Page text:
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Economists talk about the implications of a swine flu outbreak on the U.S. economy and other market issues
by BW staff
The stock market has had to absorb a number of unsettling headlines on financial and economic matters over the past several months. But it was news of an event outside the realm of finance—an outbreak of swine flu in Mexico and other countries—that rattled the market on Apr. 27. Equities were whipsawed amid speculation about the effect the outbreak would have on economies worldwide.
BusinessWeek rounded up comments from Wall Street economists on the swine flu outbreak and topics vital to the economy and the market on Apr. 27:
Julian Jessop, Capital Economics
The outbreak of swine flu in Mexico and its spread to other countries has inevitably raised questions about the broader economic and market implications. While not wanting to downplay the social costs or uncertainty about how the disease might evolve, an initial comparison with the SARS crisis is reassuring.
The worst-case scenario is the sort of global flu pandemic that the World Bank estimated last year might eventually cost up to 4.8% of world gross domestic product (more than $3 trillion). But this assumed that 1% of the world's population would die as a result of the pandemic—some 70 million people. This possibility clearly cannot be dismissed entirely.
Influenza has a long track record as a mass killer. The best-known example is the "Spanish flu" pandemic of 1918, which is estimated to have caused at least 50 million deaths worldwide (250,000 in the U.K.). Strains of Asian flu also killed 33,000 in the U.K. in 1957-58 and 30,000 in 1968-69. However, there is no hard evidence to suggest the current outbreak will evolve along these lines. Indeed, the world economy has shrugged off periodic outbreaks of avian flu for many years.
Tony Crescenzi, Miller Tabak
Three-month Libor, down for the 20th straight day, fell to 1.5375% [on Apr. 27]. That's down 1.875 basis points from Friday [Apr. 24] and its lowest level since June 2003. The downward pressure on Libor includes the generous liquidity injections by the world's central banks as well as a reduction in anxieties regarding counterparty risks. Further decreases in Libor are likely. Importantly, at 80.5375 basis points, the spread between three-month Libor and the federal funds rate is for the first time at its pre-Lehman level. Historically, a spread of closer to 12.5 to 25 basis points was normal. Upcoming spread declines will occur largely in response to a further expansion of the Fed's balance sheet, which has the effect of boosting the amount of money available in the interbank system.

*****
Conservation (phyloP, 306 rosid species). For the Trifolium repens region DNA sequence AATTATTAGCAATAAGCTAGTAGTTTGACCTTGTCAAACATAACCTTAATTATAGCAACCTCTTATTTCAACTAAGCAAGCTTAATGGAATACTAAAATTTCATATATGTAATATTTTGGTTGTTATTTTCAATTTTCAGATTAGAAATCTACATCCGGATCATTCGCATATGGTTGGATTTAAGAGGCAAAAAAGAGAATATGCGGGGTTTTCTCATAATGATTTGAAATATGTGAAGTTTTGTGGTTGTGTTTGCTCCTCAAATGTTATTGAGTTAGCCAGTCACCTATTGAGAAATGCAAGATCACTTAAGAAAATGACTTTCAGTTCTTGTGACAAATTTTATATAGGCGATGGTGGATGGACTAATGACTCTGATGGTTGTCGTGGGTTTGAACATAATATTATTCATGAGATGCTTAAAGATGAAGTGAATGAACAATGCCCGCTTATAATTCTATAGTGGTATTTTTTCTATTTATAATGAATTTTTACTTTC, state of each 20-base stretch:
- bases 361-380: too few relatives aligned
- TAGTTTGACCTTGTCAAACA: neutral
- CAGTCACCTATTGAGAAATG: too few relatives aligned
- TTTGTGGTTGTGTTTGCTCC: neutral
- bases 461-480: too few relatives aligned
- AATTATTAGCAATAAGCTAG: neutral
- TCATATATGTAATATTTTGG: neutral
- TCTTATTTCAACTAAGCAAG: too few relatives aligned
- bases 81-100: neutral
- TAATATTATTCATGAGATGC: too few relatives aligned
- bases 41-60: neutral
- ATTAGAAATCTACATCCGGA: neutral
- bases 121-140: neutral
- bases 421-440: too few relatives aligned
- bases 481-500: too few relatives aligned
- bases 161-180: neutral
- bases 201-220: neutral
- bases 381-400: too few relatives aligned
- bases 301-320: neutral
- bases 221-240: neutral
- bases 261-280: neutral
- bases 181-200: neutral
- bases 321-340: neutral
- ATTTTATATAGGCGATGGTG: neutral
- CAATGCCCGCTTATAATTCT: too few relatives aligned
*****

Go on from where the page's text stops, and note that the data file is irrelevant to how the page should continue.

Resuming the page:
Other money market rates are following Libor lower. For example, the rate for 90-day asset-backed commercial paper is today at 0.98%, its lowest since January and well below the peak of 6.18% last September. Libor's decline is important because it signals stabilization in the money market and in risk attitudes.
Edward Yardeni, Yardeni Research
Government officials expect those banks that received TARP money to lend more to creditworthy borrowers. At the same time, they want the banks to raise more capital to cover losses on projected bad loans. The bankers don't know if they are coming or going, so they are hiding in cash rather than making loans since it is too challenging to find worthy borrowers in a bad recession.
The Fed's weekly data on commercial bank balance sheets show that they held $1.03 trillion in cash in mid-April, up from $301.3 billion on Sept. 10, 2008. The large banks held a record $523.4 billion on Apr. 15, up from $142.7 billion on Sept. 10, 2008. Since the beginning of the year through mid-April, bank loans are down $113.3 billion, with loans at the large banks up $75 billion.
Mark Arbeter, Standard & Poor's Equity Research
We think the [stock] market has reached an inflection point, and, in our view, needs to correct some of the excesses that have built up among many of the technical indicators we watch. Technically, the market has paused in this area because it reached pretty thick chart resistance or overhead supply. Over the last couple of weeks, supply of stock has started to match the demand for stock. It's just simple Economics 101, in our view.
At the same time, those fortunate enough to have caught the bottom have very nice profits, especially in some individual stocks that were priced to go out of business down near a buck, so it is logical to take some green off the table. In addition, many of the sentiment indicators we monitor are swimming in an optimistic state, which often marks the end of the good times. All this raises the caution flag.